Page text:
they have given sworn testimony to the ITJP about who they saw
surrendering to the security forces2.

The ITJP’s website is based primarily on 5 different lists – two from
inside Sri Lanka and two collected abroad and a 2017 UN WGEID
complaint list that is public3. What is concerning is that while there
is some overlap between the lists it is not huge, indicating perhaps
that some families of LTTE cadres are still frightened to report them
missing or that the families are no longer alive to complain.

Particularly troubling is that it includes 29 children – several of
them under 5 years of age – who disappeared on or around 18 May after
surrendering with their parents.

“Sri Lankan civil society needs with one voice to demand to know the
plight of these children. Nine long years have gone by and their
grandmothers and mothers should not be left alone to stand on the
roadside demanding the truth while exposed to initimidation and
threats from the security forces4 ,” said Ms. Sooka.

On the final days of the war the Sri Lankan Army made loud speaker
annoucements urging Tamils to surrender, promising them an amnesty5.
As the UN report6 states, it is not relevant whether some of those who
disappeared were LTTE fighters or not, because they had already passed
into the custody of the armed forces and were hors de combat. We
reproduce below the section of the UN OISL report on war-end
disappearances.//

BACKGROUND
Extract from OISL Report (A/HRC/30/CRP.2)
“Enforced disappearances at the end of the armed conflict

429. In spite of the Government’s persistent denials7, a body of credible
information has emerged supporting allegations that a significant number of
individuals, principally LTTE fighters who had laid down their arms, LTTE nonmilitary
cadres, their associates and family members, disappeared on 18 May 2009,
after they had crossed the Vadduvakal bridge “surrendering” 8 to the SLA.9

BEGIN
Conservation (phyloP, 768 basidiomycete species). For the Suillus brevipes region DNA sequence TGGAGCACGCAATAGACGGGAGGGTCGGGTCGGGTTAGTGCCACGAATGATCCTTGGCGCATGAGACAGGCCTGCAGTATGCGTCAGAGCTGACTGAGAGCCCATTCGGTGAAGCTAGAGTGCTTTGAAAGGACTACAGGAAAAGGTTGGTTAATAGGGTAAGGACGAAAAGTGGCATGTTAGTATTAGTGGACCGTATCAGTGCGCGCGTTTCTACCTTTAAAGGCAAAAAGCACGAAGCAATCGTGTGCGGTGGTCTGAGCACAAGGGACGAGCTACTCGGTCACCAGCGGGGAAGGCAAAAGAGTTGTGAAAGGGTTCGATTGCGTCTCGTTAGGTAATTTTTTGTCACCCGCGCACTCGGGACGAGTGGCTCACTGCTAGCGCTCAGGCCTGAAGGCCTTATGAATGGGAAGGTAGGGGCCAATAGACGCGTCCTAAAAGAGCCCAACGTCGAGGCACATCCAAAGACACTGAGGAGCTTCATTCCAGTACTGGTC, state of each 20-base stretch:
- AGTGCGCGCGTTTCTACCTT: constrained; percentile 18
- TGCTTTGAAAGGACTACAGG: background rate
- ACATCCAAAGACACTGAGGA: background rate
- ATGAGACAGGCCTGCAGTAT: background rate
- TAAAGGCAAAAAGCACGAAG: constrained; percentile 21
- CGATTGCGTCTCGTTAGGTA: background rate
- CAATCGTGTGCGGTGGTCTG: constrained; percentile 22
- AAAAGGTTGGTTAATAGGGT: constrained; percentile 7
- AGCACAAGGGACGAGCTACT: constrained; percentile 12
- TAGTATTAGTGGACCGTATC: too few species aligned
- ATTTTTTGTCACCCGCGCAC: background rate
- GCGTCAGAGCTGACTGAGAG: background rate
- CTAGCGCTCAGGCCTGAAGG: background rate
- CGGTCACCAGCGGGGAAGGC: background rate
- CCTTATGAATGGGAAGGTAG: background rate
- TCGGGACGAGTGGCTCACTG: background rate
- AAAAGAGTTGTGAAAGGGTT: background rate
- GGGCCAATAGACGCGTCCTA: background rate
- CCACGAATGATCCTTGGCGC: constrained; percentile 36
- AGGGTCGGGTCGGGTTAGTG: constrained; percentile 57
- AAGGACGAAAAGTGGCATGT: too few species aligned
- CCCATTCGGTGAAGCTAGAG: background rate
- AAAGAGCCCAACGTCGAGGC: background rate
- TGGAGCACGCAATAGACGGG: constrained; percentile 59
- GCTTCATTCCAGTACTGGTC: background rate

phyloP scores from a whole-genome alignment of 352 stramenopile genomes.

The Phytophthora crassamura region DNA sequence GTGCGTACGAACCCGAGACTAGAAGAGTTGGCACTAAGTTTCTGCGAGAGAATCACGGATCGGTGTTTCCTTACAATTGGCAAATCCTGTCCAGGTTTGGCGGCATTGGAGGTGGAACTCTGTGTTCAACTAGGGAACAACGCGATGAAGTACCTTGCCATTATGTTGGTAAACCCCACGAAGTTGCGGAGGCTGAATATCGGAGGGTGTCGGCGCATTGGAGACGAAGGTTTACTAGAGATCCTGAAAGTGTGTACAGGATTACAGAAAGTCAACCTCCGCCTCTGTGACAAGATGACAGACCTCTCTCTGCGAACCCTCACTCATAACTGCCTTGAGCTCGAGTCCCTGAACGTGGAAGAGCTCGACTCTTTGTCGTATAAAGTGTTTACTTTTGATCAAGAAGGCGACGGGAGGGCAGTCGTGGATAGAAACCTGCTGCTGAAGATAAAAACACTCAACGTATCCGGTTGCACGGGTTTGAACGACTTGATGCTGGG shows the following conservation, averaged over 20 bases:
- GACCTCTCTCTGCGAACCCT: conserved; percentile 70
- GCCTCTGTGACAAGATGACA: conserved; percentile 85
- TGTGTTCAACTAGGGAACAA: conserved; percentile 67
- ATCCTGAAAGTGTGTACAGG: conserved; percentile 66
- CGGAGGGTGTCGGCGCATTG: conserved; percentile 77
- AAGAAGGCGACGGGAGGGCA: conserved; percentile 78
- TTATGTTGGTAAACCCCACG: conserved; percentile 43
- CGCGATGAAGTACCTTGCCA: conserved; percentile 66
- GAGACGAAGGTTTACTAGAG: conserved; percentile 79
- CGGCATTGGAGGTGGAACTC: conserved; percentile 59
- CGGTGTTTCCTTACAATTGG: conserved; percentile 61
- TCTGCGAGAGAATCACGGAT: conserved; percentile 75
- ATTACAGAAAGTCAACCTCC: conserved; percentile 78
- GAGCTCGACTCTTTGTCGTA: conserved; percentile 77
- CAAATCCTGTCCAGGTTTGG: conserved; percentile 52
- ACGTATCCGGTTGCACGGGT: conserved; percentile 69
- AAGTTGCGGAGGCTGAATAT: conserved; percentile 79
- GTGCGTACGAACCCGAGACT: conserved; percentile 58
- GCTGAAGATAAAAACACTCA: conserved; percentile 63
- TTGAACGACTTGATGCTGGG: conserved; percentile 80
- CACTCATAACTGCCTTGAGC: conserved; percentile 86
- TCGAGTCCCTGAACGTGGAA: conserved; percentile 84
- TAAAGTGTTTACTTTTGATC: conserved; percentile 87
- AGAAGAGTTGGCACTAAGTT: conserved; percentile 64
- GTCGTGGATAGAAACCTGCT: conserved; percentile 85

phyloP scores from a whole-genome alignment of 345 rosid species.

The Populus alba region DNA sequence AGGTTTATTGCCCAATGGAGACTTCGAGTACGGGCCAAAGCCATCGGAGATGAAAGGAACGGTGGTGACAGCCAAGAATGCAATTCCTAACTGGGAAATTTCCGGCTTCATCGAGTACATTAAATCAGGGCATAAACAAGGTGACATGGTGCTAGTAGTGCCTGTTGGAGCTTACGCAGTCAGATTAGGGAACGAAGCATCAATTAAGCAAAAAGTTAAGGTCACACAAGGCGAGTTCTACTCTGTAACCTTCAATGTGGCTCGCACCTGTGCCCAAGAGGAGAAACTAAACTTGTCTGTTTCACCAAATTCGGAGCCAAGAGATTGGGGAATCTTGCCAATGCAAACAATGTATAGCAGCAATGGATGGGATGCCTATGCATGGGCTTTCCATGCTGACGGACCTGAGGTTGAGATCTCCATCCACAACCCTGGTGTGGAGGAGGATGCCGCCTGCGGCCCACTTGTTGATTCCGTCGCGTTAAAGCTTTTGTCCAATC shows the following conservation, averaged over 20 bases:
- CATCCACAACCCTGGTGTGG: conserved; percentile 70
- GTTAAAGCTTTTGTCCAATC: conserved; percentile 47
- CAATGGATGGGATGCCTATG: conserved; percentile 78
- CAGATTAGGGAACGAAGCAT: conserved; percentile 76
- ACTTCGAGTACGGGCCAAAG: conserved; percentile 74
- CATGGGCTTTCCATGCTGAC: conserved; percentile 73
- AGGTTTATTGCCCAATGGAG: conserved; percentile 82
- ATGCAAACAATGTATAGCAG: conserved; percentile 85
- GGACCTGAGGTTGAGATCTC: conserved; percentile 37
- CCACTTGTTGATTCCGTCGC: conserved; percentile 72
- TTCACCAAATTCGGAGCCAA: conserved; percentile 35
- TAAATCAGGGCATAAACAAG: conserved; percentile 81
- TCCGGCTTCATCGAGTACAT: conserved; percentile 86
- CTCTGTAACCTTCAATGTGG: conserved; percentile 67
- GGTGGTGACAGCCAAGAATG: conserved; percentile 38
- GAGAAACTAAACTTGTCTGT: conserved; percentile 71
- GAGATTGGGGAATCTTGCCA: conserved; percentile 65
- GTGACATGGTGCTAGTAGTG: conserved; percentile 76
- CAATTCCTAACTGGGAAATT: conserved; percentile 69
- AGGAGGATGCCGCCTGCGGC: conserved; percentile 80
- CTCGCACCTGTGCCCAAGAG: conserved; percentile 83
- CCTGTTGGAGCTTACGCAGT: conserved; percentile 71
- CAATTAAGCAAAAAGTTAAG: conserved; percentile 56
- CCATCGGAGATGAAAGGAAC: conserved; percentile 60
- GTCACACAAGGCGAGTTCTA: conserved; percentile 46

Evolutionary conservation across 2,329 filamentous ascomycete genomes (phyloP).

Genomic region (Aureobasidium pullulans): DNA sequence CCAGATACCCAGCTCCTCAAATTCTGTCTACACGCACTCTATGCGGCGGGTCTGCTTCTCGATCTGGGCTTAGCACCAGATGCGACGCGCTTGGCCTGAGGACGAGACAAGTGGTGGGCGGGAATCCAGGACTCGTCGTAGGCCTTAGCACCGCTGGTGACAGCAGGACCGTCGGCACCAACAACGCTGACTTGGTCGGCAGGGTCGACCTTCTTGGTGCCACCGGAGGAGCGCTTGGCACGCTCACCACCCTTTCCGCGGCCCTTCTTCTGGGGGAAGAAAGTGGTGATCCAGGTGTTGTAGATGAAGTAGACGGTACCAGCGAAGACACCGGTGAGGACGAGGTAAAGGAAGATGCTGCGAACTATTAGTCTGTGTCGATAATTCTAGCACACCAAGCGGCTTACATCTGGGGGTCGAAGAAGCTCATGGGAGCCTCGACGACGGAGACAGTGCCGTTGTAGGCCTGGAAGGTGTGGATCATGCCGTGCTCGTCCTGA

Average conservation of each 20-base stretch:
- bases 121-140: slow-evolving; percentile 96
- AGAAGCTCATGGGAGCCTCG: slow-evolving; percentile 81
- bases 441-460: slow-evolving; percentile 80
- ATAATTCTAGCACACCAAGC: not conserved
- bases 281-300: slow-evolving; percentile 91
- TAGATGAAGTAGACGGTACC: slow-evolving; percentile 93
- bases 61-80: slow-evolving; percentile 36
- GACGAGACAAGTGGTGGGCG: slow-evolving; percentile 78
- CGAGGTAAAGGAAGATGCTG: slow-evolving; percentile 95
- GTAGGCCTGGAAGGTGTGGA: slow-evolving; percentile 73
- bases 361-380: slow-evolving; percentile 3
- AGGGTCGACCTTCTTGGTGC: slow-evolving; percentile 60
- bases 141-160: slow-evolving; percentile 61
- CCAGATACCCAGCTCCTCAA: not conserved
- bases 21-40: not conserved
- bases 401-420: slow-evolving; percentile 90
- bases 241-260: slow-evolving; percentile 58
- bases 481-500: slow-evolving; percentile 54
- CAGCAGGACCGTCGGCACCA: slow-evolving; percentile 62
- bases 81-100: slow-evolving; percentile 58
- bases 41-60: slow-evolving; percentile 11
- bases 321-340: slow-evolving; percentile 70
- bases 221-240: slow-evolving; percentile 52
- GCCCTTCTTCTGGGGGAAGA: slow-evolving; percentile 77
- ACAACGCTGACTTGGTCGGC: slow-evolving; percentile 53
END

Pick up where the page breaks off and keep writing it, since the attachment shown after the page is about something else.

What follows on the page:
430. Some of these cases were reported to WGEID and reference to them is included
in its annual reports of 2012 and 2014.10 OISL received other testimonies,
including submissions from people who allegedly witnessed the surrender of former
LTTE cadres or civilians who have not been seen since11 . The LLRC itself
registered a total of 53 LTTE cadres who surrendered during the final days of the
war and were alleged to have disappeared at the time of its report.12 In May
2015, the International Truth and Justice Project Sri Lanka published a list of
110 names of individuals seen by eyewitnesses “surrendering” to the SLA on or
around 18th May 200913 .
431. Witnesses told OISL that after the initial screening process, some of their
family members were approached within a fenced holding area at Mullaitivu by
soldiers or Tamil informants who led them away. OISL was also told that those
individuals who acknowledged their link to LTTE were moved into separate lines,
away from their families, before being taken away.
432. Witnesses told OISL that the security forces gave them no information as to
where they themselves or those separated from them would be taken. Witnesses
(wives, mothers, grandparents) saw their loved ones being taken away, including
five children between the ages of two and 10.
433. The most widely documented case is the surrender of the group led by a
Catholic priest, Father Francis Joseph on 18 May. That morning, a number of
witnesses saw Father Francis in the holding area, together with14 a group of LTTE
fighters who were hors de combat and non-military cadres15 that had identified
themselves to the SLA at Vadduvakal.16.
434. He was seen facilitating the “surrender” of LTTE cadres directly with
security forces members, one of whom was believed to be a senior-ranking security
official with “a lot of security around him and a lot of badges on him”.
435. Shortly afterwards, Father Francis and the group were seen by witnesses
being led by the security forces to the road to the left of a first aid centre by
the screening post at Mullaitivu and down the road to the south.17 Some witnesses
saw Father Francis and the group of LTTE cadres boarding buses east of the last
holding area.18 Father Francis and other members of the group have not been seen
or heard from since.
436. Fourteen habeas corpus petitions have since been filed on behalf of 22
individuals (including five children), 13 in the Vavunya High Court (five on 20
March 2013, seven on 22 August 2013, one on 23 May 2014) and one in Mannar High
Court in June 2015. The 22 are: Father Frances Joseph; Muralitharan Nadesu, his
wife Muralitharan Krishnakumary and two young children; Mahalingam Sinnathamby
(alias Illamparithi), his wife Mahalingam Sivanjni and their three children aged
10, eight and three at the time; Sinnathurai Sasitharan (Elilan); Selliah
Vishwanathan; Ponnampalam Kanthasamy; Uruthirammoorthy Krishnamkumar; Kandasamy
Thushisankar; Thiyagajah Thinesh; Nadesamoorthy Vishnukumar; Mahendran